Rebuilding After a Financial Crisis
There are many things in life that can derail even the best money management plans. When a crisis happens, most people take things day by day just hoping to get by. When the dust settles, they’re often left with a financial situation that is less than rosy. There are no savings to speak of. Their credit is shot, and there’s debt that needs to be paid. However, with hard work and dedication, a healthy financial future is possible.
We’re covering the steps you can take to rebuild after a financial crisis including budgeting, debt repayment, rebuilding credit, emergency savings and replenishing retirement savings. Let’s begin with budgeting. Whether you’re a millionaire or a minimum wage earner, the foundation of financial success comes down to one thing, budgeting.
Budgeting simply means analyzing the money you have coming in; then developing a reasonable and goal-oriented plan for what goes out. The first step is to write a list of your current income and expenses. If you don’t know exactly what you are spending, don’t worry. Just write down an estimate for now. To get more accurate figures in the future, start tracking your expenses on a worksheet or spreadsheet. Don’t forget to list in your budget debt payments and money put aside for savings. For periodic expenses, such as vacation or birthdays, determine the annual amount and divide it by 12. Though no two budgets are alike, there is a common rule. Expenses should never exceed income. If you are currently spending more than you earn, you should increase your income, reduce your expenses or do both. Increasing income can be difficult, but most people have some expenses they can trim.
Take a look at how you spend your money and determine what is and isn’t necessary. Write down your proposed changes in your budget and make an effort to track your expenses on an ongoing basis to help you recognize when you’ve reached your limits. If you overspend once in a while, try not to get discouraged. No one is perfect. If it happens often, you may need to readjust your budget so that it’s more realistic.
Next is debt repayment. When a financial crisis hits, many people rely on credit to get them through the storm. Eventually they have to face repaying that debt. The first step in tackling debt is determining who and how much you owe. If you have a stack of unopened bills, take a deep breath and open them. If you don’t have recent statements, call your creditors and ask them for up-to-date account information.
Next create a plan of attack. How you do it depends on the status of your accounts. If you have accounts that you were able to keep current, they don’t require any urgent action. However, keep in mind that if you owe a significant amount and only make the minimum payments it could take years to pay off. This is why you should pay more than the minimum whenever possible. If you have multiple accounts, focus your extra payments on one creditor at a time. Many people like to start with the debt with the lowest balance because it can be paid off the soonest. However, you’ll save the most money by starting with the account charging the highest interest rate. Once the first debt is paid off, put that money toward the next debt and so on until all the debts are paid off.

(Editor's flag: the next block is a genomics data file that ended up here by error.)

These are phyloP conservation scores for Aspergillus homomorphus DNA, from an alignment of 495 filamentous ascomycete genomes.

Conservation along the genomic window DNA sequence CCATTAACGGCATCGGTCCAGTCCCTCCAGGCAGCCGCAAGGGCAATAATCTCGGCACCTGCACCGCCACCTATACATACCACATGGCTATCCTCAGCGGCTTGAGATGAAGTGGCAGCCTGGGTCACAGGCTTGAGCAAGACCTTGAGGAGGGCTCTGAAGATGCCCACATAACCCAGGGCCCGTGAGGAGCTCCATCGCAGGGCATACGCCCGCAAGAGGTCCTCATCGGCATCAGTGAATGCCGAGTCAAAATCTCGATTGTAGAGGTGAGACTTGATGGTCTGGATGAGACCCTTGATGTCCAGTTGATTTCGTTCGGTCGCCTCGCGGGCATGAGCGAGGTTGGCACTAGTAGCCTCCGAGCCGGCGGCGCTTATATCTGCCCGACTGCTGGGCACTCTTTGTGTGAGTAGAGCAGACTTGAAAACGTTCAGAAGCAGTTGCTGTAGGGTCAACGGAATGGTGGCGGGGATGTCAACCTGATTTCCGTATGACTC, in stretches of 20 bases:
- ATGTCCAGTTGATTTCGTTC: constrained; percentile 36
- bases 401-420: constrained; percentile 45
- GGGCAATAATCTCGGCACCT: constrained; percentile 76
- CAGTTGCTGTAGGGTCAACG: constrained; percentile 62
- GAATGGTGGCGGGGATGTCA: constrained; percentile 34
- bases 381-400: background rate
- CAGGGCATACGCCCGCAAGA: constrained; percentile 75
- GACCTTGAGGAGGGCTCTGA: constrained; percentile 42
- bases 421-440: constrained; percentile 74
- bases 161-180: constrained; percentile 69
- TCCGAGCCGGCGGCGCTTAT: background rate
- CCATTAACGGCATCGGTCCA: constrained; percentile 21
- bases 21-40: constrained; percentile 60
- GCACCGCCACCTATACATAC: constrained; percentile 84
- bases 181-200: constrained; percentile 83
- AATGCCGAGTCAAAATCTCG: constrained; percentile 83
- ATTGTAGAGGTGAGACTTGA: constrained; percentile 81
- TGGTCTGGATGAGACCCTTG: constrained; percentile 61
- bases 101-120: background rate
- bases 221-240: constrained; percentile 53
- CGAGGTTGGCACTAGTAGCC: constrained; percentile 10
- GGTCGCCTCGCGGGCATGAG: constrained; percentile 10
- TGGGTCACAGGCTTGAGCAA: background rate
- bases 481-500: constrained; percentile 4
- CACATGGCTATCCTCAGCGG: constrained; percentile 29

You can also speed up paying your debts by finding ways to lower your interest rates. Want to know a simple way to get a lower rate? Call your creditors and ask for a rate reduction. They may say no, but it only takes a few minutes of your time. If you have a good credit score, you could also look into transferring balances to a low-rate credit card or getting a consolidation or home equity loan. However, you have to be very careful not to charge up the old accounts.
Another option is a debt management plan in which many creditors give you a lower rate in exchange for closing your accounts and going through counseling. It’s important to use a reputable agency. Ask your financial institution for a referral if you’re interested.
Now if you have delinquent accounts, you should take care of these right away. If you fall far enough behind it’s possible that your debt will be sent to a collection agency which will severely damage your credit report. This typically happens after four to six months of non-payment. Most creditors want you to pay your bills and will work with you. Give them a call and ask if it’s possible to pay back the amount over a few months. You can also see if they’re willing to settle the debt for less than the amount owed. Typically, when you settle you must pay the amount all at once or within a short period of time.
Collection agencies are usually very willing to settle debts for a fraction of the amount owed. You should always get a settlement agreement in writing before sending in payment. Although they’re not required to do so, you can ask them to remove the collection account from your credit report. At the very least they are required to report that the account was paid. Keep in mind that it’s still possible to be sued as long as you have an outstanding balance, and the statute of limitations has not expired.
When negotiating with creditors, beware of debt settlement agencies. These are companies you may see advertising on television promising to help you settle your debt. Avoid these companies.
They typically charge high fees and may not contact your creditors for several months if at all. You’re much better off negotiating with your creditors on your own or going with a reputable credit counseling agency.